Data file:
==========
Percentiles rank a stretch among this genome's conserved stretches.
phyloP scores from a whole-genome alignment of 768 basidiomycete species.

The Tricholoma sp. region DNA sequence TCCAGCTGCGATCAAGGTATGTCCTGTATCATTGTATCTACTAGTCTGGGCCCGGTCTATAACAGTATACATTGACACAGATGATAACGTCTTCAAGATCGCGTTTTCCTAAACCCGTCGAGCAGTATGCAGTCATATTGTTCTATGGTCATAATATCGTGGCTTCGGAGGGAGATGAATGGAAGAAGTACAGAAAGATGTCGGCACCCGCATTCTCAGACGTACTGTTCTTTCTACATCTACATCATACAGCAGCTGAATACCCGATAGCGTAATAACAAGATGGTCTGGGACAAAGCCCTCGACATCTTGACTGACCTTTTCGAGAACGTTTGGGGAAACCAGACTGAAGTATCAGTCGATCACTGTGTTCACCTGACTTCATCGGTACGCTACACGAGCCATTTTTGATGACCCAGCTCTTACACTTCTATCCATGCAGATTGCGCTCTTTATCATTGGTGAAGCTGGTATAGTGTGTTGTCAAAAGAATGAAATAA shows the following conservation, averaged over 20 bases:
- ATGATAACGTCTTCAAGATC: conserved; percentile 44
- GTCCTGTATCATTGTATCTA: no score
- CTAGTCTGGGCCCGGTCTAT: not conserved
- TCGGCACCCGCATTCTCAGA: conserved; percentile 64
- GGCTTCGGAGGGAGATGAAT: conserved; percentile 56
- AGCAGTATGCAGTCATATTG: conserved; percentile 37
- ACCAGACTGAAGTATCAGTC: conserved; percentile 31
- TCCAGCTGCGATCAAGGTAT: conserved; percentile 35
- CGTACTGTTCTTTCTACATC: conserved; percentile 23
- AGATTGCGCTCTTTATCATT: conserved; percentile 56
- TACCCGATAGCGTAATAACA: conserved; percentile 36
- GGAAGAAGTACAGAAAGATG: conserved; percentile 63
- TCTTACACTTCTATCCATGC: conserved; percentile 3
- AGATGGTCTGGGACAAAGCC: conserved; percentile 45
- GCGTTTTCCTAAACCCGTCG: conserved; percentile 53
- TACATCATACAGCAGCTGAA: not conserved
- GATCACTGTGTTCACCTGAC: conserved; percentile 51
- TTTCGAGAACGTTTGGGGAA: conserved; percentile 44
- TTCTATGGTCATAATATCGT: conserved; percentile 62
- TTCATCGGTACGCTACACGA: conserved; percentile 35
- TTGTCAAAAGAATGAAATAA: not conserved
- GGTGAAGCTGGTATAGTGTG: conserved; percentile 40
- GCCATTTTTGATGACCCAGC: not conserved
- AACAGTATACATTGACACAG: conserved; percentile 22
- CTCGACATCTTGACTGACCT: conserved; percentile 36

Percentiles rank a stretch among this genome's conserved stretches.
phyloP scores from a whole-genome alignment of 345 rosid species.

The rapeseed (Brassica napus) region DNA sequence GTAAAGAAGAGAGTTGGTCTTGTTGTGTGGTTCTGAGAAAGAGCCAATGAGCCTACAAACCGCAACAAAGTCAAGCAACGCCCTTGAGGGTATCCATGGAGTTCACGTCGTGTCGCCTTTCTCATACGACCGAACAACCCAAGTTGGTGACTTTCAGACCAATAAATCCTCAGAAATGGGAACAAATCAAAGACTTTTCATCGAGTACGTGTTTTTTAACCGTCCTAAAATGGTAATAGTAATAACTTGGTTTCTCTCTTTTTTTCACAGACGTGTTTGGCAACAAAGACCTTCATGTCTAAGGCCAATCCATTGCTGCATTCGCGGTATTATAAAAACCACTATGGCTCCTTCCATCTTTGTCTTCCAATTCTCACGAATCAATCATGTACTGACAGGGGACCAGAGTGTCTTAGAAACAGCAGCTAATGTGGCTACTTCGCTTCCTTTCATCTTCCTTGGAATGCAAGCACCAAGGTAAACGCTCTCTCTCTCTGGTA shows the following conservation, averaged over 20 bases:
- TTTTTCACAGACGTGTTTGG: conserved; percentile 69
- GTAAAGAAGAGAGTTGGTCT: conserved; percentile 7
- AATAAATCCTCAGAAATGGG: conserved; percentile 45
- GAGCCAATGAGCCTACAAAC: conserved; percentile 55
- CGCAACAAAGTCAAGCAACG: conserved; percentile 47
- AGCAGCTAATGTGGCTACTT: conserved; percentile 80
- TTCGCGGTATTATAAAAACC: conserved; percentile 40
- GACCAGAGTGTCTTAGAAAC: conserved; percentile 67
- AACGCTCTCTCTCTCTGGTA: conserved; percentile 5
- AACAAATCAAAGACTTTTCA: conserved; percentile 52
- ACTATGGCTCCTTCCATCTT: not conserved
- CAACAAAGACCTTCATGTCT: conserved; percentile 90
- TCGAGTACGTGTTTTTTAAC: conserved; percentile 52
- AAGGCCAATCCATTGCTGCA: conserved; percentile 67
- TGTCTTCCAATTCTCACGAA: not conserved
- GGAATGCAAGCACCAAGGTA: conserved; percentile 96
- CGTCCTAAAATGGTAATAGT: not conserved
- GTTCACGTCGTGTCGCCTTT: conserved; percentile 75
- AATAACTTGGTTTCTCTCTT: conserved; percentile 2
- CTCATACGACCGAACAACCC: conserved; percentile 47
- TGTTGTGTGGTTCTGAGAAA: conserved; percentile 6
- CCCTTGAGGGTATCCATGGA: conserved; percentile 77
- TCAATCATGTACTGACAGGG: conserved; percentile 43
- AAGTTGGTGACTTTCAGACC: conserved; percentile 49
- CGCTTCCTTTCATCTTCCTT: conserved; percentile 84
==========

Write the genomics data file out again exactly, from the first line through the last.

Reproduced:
Percentiles rank a stretch among this genome's conserved stretches.
phyloP scores from a whole-genome alignment of 768 basidiomycete species.

The Tricholoma sp. region DNA sequence TCCAGCTGCGATCAAGGTATGTCCTGTATCATTGTATCTACTAGTCTGGGCCCGGTCTATAACAGTATACATTGACACAGATGATAACGTCTTCAAGATCGCGTTTTCCTAAACCCGTCGAGCAGTATGCAGTCATATTGTTCTATGGTCATAATATCGTGGCTTCGGAGGGAGATGAATGGAAGAAGTACAGAAAGATGTCGGCACCCGCATTCTCAGACGTACTGTTCTTTCTACATCTACATCATACAGCAGCTGAATACCCGATAGCGTAATAACAAGATGGTCTGGGACAAAGCCCTCGACATCTTGACTGACCTTTTCGAGAACGTTTGGGGAAACCAGACTGAAGTATCAGTCGATCACTGTGTTCACCTGACTTCATCGGTACGCTACACGAGCCATTTTTGATGACCCAGCTCTTACACTTCTATCCATGCAGATTGCGCTCTTTATCATTGGTGAAGCTGGTATAGTGTGTTGTCAAAAGAATGAAATAA shows the following conservation, averaged over 20 bases:
- ATGATAACGTCTTCAAGATC: conserved; percentile 44
- GTCCTGTATCATTGTATCTA: no score
- CTAGTCTGGGCCCGGTCTAT: not conserved
- TCGGCACCCGCATTCTCAGA: conserved; percentile 64
- GGCTTCGGAGGGAGATGAAT: conserved; percentile 56
- AGCAGTATGCAGTCATATTG: conserved; percentile 37
- ACCAGACTGAAGTATCAGTC: conserved; percentile 31
- TCCAGCTGCGATCAAGGTAT: conserved; percentile 35
- CGTACTGTTCTTTCTACATC: conserved; percentile 23
- AGATTGCGCTCTTTATCATT: conserved; percentile 56
- TACCCGATAGCGTAATAACA: conserved; percentile 36
- GGAAGAAGTACAGAAAGATG: conserved; percentile 63
- TCTTACACTTCTATCCATGC: conserved; percentile 3
- AGATGGTCTGGGACAAAGCC: conserved; percentile 45
- GCGTTTTCCTAAACCCGTCG: conserved; percentile 53
- TACATCATACAGCAGCTGAA: not conserved
- GATCACTGTGTTCACCTGAC: conserved; percentile 51
- TTTCGAGAACGTTTGGGGAA: conserved; percentile 44
- TTCTATGGTCATAATATCGT: conserved; percentile 62
- TTCATCGGTACGCTACACGA: conserved; percentile 35
- TTGTCAAAAGAATGAAATAA: not conserved
- GGTGAAGCTGGTATAGTGTG: conserved; percentile 40
- GCCATTTTTGATGACCCAGC: not conserved
- AACAGTATACATTGACACAG: conserved; percentile 22
- CTCGACATCTTGACTGACCT: conserved; percentile 36

Percentiles rank a stretch among this genome's conserved stretches.
phyloP scores from a whole-genome alignment of 345 rosid species.

The rapeseed (Brassica napus) region DNA sequence GTAAAGAAGAGAGTTGGTCTTGTTGTGTGGTTCTGAGAAAGAGCCAATGAGCCTACAAACCGCAACAAAGTCAAGCAACGCCCTTGAGGGTATCCATGGAGTTCACGTCGTGTCGCCTTTCTCATACGACCGAACAACCCAAGTTGGTGACTTTCAGACCAATAAATCCTCAGAAATGGGAACAAATCAAAGACTTTTCATCGAGTACGTGTTTTTTAACCGTCCTAAAATGGTAATAGTAATAACTTGGTTTCTCTCTTTTTTTCACAGACGTGTTTGGCAACAAAGACCTTCATGTCTAAGGCCAATCCATTGCTGCATTCGCGGTATTATAAAAACCACTATGGCTCCTTCCATCTTTGTCTTCCAATTCTCACGAATCAATCATGTACTGACAGGGGACCAGAGTGTCTTAGAAACAGCAGCTAATGTGGCTACTTCGCTTCCTTTCATCTTCCTTGGAATGCAAGCACCAAGGTAAACGCTCTCTCTCTCTGGTA shows the following conservation, averaged over 20 bases:
- TTTTTCACAGACGTGTTTGG: conserved; percentile 69
- GTAAAGAAGAGAGTTGGTCT: conserved; percentile 7
- AATAAATCCTCAGAAATGGG: conserved; percentile 45
- GAGCCAATGAGCCTACAAAC: conserved; percentile 55
- CGCAACAAAGTCAAGCAACG: conserved; percentile 47
- AGCAGCTAATGTGGCTACTT: conserved; percentile 80
- TTCGCGGTATTATAAAAACC: conserved; percentile 40
- GACCAGAGTGTCTTAGAAAC: conserved; percentile 67
- AACGCTCTCTCTCTCTGGTA: conserved; percentile 5
- AACAAATCAAAGACTTTTCA: conserved; percentile 52
- ACTATGGCTCCTTCCATCTT: not conserved
- CAACAAAGACCTTCATGTCT: conserved; percentile 90
- TCGAGTACGTGTTTTTTAAC: conserved; percentile 52
- AAGGCCAATCCATTGCTGCA: conserved; percentile 67
- TGTCTTCCAATTCTCACGAA: not conserved
- GGAATGCAAGCACCAAGGTA: conserved; percentile 96
- CGTCCTAAAATGGTAATAGT: not conserved
- GTTCACGTCGTGTCGCCTTT: conserved; percentile 75
- AATAACTTGGTTTCTCTCTT: conserved; percentile 2
- CTCATACGACCGAACAACCC: conserved; percentile 47
- TGTTGTGTGGTTCTGAGAAA: conserved; percentile 6
- CCCTTGAGGGTATCCATGGA: conserved; percentile 77
- TCAATCATGTACTGACAGGG: conserved; percentile 43
- AAGTTGGTGACTTTCAGACC: conserved; percentile 49
- CGCTTCCTTTCATCTTCCTT: conserved; percentile 84